sister marie getz
May 1, 1915 - January 4, 2010
Despite lifelong physical difficulties, Sister Marie Getz exhibited a joie de vivre, joy of living. Always mentally alert, direct, honest, a good listener and a lover of stories, she exuded optimism. Blessed with creative talents, she used these to bring joy to others, whether it was playing the piano at community sing-alongs or nurturing plants.
S. Marie was an accomplished seamstress and a good cook, although sometimes a little heavy on the dill and bay leaf. She frequently reproduced American impressionist Ted DeGrazia's works in petit point or watercolors. S. Marie did this until her nerve conditions made it impossible.
A dedicated teacher, S. Marie willingly helped students but expected them to practice their shorthand and typing. Her high school teaching days took her to Negaunee and Marquette, Mich., as well as to schools in St. Louis. Prior to instructing high school students, she had been an elementary teacher for nine years.
When she retired from teaching, S. Marie became the secretary at Fatima Parish rectory in Florissant, Mo., a ministry she held for 15 years. She loved this job! She had a great working relationship with the pastor even to the point of chiding him for his smelly cigars.
After she moved to Nazareth Living Center in 1999, her prized possession was her scooter. S. Marie was mobile again! On fine days, if you could not find S. Marie in her room or outdoors on her scooter, you would find her in the chapel.
Traveling, especially to the southwest, was one of S. Marie's greatest joys. She loved visiting national parks or historic places such as Santa Fe, Taos and Chimayo in New Mexico.
I often remarked that we seemed to be on a pilgrimage because we visited so many historic churches. Our travels continued even though S. Marie progressed from holding my arm, to a cane, to a wheelchair. Even with her disability, she claimed she was fortunate that she did not suffer from arthritic pain.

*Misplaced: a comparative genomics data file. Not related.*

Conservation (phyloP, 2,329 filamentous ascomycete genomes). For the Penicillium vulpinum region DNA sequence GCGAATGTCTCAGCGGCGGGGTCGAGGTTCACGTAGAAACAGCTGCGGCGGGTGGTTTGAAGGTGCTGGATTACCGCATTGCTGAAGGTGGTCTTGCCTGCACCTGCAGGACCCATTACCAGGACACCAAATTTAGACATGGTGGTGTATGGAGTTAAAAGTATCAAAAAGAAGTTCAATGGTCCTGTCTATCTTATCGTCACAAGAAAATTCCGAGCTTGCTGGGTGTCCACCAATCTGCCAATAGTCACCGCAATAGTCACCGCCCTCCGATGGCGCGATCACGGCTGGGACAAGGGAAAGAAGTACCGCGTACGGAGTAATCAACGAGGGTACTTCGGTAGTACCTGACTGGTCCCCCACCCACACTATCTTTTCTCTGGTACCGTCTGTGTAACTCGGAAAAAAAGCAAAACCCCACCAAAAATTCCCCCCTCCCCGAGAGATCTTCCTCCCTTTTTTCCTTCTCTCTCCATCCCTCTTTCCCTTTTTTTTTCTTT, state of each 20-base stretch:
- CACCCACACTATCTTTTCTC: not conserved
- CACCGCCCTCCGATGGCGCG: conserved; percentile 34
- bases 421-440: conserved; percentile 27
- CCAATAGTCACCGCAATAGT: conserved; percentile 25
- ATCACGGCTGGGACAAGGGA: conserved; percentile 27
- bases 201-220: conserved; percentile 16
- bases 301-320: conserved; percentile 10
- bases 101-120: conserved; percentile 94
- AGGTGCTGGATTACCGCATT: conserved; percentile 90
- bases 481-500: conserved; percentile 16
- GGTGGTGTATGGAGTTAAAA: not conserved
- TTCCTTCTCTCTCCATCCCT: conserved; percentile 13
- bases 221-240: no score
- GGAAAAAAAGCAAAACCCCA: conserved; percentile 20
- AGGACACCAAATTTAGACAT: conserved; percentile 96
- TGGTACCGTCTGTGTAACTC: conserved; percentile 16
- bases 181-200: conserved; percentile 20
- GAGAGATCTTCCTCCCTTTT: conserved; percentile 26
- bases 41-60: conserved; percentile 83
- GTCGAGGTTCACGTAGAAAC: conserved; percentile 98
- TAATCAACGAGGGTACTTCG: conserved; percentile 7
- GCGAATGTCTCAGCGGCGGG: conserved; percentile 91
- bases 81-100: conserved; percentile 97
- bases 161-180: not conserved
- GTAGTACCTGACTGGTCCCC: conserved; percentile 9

S. Marie could strike up a conversation with anyone. On our last trip we were stranded for a week in Road Forks, N.M., a desert town comprised of few buildings. S. Marie made friends with the waitresses, the border patrol agents, the bookstore clerk and the hotel management while I negotiated with the garage mechanics to repair our van.
Her family held a special claim on her time and heart. She researched her genealogy and typed and distributed it to family members. For years, her sister, Gert, was her personal beautician. Her brother, Bernard, always looked after his two sisters. He was a faithful weekly visitor to S. Marie, bringing flowers to delight her.
S. Marie claimed to be shy but could fire up. At one time a motor vehicle clerk decided that S. Marie should not be driving. The clerk based her judgment on watching her walk. S. Marie was so angry over this that she got a doctor's written statement, hired a lawyer and went to court in order to get her license renewed. S. Marie won! She said that as she grew older she realized she needed to stand up for herself. There are many who can attest to the fact that she did-sometimes with great spirit.
S. Marie loved the Eucharistic celebration and, when incapable of attending, watched it on TV. As the years passed, her conversation revealed her desire to be with the Lord. She prayed often throughout the day using the special prayer book that she had put together. It contained some of her favorite prayers interspersed with pictures of family and favorite scenes from the southwest.
She now enjoys all beauty to the fullest.
S. Jeanene Yackey